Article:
Not surprising, in a recent posting with QSO data from Storvreta, Sweden (Grid: JO89ux) (https://thewakesileave.wordpress.com/2015/11/30/europe-and-asia-qrpp-from-norse-lands-with-a-magnetic-loop-indoors/), the average bearing of 20m contacts was found to correlate with the azimuth of the Sun. However, although at noon they both seem to coincide, the contacts moved west slower than the Sun.
A similar graph and correlation were attempted with 10m contacts made from Piriápolis in Uruguay (Grid: GF25id):
In this case the correlation was even stronger and the coincidence at noon was almost perfect. Naturally, in Sweden the azimuth of the Sun, as well as all the contacts were south of the QTH, while those in Piriápolis both were north of the QTH. Besides different propagation conditions, different HF bands and obvious geographical and demographical differences, the QSOs made from Storvreta were made during winter months in the Northern Hemisphere, i.e., with the Sun reaching closer to the Tropic of Capricorn and the furthest from the QTH; while those made from Piriápolis were made during the summer in the Southern Hemisphere, with the Sun also reaching closer to the Tropic of Capricorn and hence, the closest to the QTH.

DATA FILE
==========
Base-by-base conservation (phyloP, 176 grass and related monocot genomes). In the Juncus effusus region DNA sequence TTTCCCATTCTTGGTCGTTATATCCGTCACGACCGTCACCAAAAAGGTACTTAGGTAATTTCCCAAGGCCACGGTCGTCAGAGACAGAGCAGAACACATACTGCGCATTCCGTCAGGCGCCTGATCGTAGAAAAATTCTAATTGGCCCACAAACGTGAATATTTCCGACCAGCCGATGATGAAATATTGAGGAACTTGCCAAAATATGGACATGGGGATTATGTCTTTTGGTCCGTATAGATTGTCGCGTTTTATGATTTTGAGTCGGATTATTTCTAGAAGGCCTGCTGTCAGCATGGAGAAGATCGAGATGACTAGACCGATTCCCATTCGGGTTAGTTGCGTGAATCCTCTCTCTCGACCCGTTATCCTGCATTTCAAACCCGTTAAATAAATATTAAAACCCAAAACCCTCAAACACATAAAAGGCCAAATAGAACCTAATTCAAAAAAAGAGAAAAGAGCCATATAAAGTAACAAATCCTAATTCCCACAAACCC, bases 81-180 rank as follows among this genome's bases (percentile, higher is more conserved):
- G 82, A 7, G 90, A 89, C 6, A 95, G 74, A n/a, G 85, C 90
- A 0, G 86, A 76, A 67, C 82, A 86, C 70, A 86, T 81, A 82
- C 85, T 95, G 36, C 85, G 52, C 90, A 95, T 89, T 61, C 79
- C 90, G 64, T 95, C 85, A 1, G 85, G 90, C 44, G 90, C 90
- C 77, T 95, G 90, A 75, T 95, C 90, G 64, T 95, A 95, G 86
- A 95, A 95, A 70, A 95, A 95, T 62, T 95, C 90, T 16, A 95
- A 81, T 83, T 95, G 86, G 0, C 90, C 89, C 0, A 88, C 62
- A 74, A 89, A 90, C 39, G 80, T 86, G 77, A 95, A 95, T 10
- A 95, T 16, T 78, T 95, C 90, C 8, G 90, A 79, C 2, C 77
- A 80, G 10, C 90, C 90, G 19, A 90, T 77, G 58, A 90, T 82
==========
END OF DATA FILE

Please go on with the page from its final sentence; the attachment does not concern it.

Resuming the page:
The actual contacts can be seen in http://www.hamlog.eu/index.php?pg=11&m=list&usc=8720.